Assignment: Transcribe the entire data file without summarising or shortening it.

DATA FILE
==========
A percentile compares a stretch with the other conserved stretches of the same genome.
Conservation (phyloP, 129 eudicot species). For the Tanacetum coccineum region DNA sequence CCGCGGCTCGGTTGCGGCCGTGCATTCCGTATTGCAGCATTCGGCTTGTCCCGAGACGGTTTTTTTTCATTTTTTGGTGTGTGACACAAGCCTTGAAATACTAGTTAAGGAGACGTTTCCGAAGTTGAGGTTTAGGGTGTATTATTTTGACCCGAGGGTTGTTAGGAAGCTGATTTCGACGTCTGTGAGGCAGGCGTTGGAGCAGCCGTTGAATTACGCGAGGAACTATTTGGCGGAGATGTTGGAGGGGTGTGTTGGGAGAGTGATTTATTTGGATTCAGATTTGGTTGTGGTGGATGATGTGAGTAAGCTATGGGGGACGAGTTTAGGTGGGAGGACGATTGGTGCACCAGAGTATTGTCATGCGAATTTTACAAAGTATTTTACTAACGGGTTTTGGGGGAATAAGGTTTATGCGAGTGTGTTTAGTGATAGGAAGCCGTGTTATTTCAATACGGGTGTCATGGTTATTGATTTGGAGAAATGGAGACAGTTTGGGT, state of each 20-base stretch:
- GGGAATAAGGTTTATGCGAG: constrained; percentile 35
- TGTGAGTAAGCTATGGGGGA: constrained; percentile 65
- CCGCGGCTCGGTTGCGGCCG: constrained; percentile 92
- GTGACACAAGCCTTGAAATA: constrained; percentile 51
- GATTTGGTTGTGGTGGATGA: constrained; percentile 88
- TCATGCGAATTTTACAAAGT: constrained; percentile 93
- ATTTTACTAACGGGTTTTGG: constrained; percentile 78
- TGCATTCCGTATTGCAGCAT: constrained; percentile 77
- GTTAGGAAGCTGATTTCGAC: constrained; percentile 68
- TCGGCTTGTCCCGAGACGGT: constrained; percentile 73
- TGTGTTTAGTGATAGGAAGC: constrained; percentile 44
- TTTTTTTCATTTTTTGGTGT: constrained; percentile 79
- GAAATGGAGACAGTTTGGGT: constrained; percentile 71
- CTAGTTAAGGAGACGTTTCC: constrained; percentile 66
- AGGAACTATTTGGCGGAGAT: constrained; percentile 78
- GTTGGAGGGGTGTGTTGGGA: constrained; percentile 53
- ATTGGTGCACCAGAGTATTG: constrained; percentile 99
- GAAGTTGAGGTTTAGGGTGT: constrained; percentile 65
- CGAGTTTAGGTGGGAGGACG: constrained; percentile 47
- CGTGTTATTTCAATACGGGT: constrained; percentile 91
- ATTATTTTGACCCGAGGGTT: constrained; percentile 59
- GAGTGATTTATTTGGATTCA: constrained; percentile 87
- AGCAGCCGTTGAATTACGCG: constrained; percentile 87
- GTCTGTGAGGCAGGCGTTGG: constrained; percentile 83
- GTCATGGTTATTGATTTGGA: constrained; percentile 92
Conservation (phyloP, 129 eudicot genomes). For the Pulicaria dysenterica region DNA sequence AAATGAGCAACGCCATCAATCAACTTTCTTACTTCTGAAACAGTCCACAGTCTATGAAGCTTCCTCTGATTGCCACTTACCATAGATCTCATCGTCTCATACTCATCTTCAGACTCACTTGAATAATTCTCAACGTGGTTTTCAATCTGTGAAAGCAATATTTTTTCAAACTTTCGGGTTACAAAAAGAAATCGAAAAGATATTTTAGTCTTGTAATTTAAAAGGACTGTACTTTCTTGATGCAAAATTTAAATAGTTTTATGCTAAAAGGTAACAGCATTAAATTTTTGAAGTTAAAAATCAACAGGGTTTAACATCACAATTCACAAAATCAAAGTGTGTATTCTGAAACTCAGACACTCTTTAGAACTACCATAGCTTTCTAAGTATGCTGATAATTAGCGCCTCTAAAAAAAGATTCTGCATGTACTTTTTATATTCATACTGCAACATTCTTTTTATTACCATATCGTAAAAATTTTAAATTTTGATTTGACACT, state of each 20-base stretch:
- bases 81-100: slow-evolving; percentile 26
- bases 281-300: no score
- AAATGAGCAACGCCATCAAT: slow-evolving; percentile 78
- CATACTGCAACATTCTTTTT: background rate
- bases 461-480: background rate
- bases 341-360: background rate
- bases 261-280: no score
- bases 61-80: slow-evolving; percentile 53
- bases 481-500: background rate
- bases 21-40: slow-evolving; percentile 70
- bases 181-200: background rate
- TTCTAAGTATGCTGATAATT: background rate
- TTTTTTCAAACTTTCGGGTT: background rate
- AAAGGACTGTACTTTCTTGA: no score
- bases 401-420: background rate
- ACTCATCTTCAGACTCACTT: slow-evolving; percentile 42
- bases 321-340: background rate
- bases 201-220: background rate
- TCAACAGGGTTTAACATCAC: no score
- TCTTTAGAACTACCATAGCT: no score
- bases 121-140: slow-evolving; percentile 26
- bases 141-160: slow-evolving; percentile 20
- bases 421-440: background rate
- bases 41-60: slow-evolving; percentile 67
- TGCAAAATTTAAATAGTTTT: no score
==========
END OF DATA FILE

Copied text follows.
A percentile compares a stretch with the other conserved stretches of the same genome.
Conservation (phyloP, 129 eudicot species). For the Tanacetum coccineum region DNA sequence CCGCGGCTCGGTTGCGGCCGTGCATTCCGTATTGCAGCATTCGGCTTGTCCCGAGACGGTTTTTTTTCATTTTTTGGTGTGTGACACAAGCCTTGAAATACTAGTTAAGGAGACGTTTCCGAAGTTGAGGTTTAGGGTGTATTATTTTGACCCGAGGGTTGTTAGGAAGCTGATTTCGACGTCTGTGAGGCAGGCGTTGGAGCAGCCGTTGAATTACGCGAGGAACTATTTGGCGGAGATGTTGGAGGGGTGTGTTGGGAGAGTGATTTATTTGGATTCAGATTTGGTTGTGGTGGATGATGTGAGTAAGCTATGGGGGACGAGTTTAGGTGGGAGGACGATTGGTGCACCAGAGTATTGTCATGCGAATTTTACAAAGTATTTTACTAACGGGTTTTGGGGGAATAAGGTTTATGCGAGTGTGTTTAGTGATAGGAAGCCGTGTTATTTCAATACGGGTGTCATGGTTATTGATTTGGAGAAATGGAGACAGTTTGGGT, state of each 20-base stretch:
- GGGAATAAGGTTTATGCGAG: constrained; percentile 35
- TGTGAGTAAGCTATGGGGGA: constrained; percentile 65
- CCGCGGCTCGGTTGCGGCCG: constrained; percentile 92
- GTGACACAAGCCTTGAAATA: constrained; percentile 51
- GATTTGGTTGTGGTGGATGA: constrained; percentile 88
- TCATGCGAATTTTACAAAGT: constrained; percentile 93
- ATTTTACTAACGGGTTTTGG: constrained; percentile 78
- TGCATTCCGTATTGCAGCAT: constrained; percentile 77
- GTTAGGAAGCTGATTTCGAC: constrained; percentile 68
- TCGGCTTGTCCCGAGACGGT: constrained; percentile 73
- TGTGTTTAGTGATAGGAAGC: constrained; percentile 44
- TTTTTTTCATTTTTTGGTGT: constrained; percentile 79
- GAAATGGAGACAGTTTGGGT: constrained; percentile 71
- CTAGTTAAGGAGACGTTTCC: constrained; percentile 66
- AGGAACTATTTGGCGGAGAT: constrained; percentile 78
- GTTGGAGGGGTGTGTTGGGA: constrained; percentile 53
- ATTGGTGCACCAGAGTATTG: constrained; percentile 99
- GAAGTTGAGGTTTAGGGTGT: constrained; percentile 65
- CGAGTTTAGGTGGGAGGACG: constrained; percentile 47
- CGTGTTATTTCAATACGGGT: constrained; percentile 91
- ATTATTTTGACCCGAGGGTT: constrained; percentile 59
- GAGTGATTTATTTGGATTCA: constrained; percentile 87
- AGCAGCCGTTGAATTACGCG: constrained; percentile 87
- GTCTGTGAGGCAGGCGTTGG: constrained; percentile 83
- GTCATGGTTATTGATTTGGA: constrained; percentile 92
Conservation (phyloP, 129 eudicot genomes). For the Pulicaria dysenterica region DNA sequence AAATGAGCAACGCCATCAATCAACTTTCTTACTTCTGAAACAGTCCACAGTCTATGAAGCTTCCTCTGATTGCCACTTACCATAGATCTCATCGTCTCATACTCATCTTCAGACTCACTTGAATAATTCTCAACGTGGTTTTCAATCTGTGAAAGCAATATTTTTTCAAACTTTCGGGTTACAAAAAGAAATCGAAAAGATATTTTAGTCTTGTAATTTAAAAGGACTGTACTTTCTTGATGCAAAATTTAAATAGTTTTATGCTAAAAGGTAACAGCATTAAATTTTTGAAGTTAAAAATCAACAGGGTTTAACATCACAATTCACAAAATCAAAGTGTGTATTCTGAAACTCAGACACTCTTTAGAACTACCATAGCTTTCTAAGTATGCTGATAATTAGCGCCTCTAAAAAAAGATTCTGCATGTACTTTTTATATTCATACTGCAACATTCTTTTTATTACCATATCGTAAAAATTTTAAATTTTGATTTGACACT, state of each 20-base stretch:
- bases 81-100: slow-evolving; percentile 26
- bases 281-300: no score
- AAATGAGCAACGCCATCAAT: slow-evolving; percentile 78
- CATACTGCAACATTCTTTTT: background rate
- bases 461-480: background rate
- bases 341-360: background rate
- bases 261-280: no score
- bases 61-80: slow-evolving; percentile 53
- bases 481-500: background rate
- bases 21-40: slow-evolving; percentile 70
- bases 181-200: background rate
- TTCTAAGTATGCTGATAATT: background rate
- TTTTTTCAAACTTTCGGGTT: background rate
- AAAGGACTGTACTTTCTTGA: no score
- bases 401-420: background rate
- ACTCATCTTCAGACTCACTT: slow-evolving; percentile 42
- bases 321-340: background rate
- bases 201-220: background rate
- TCAACAGGGTTTAACATCAC: no score
- TCTTTAGAACTACCATAGCT: no score
- bases 121-140: slow-evolving; percentile 26
- bases 141-160: slow-evolving; percentile 20
- bases 421-440: background rate
- bases 41-60: slow-evolving; percentile 67
- TGCAAAATTTAAATAGTTTT: no score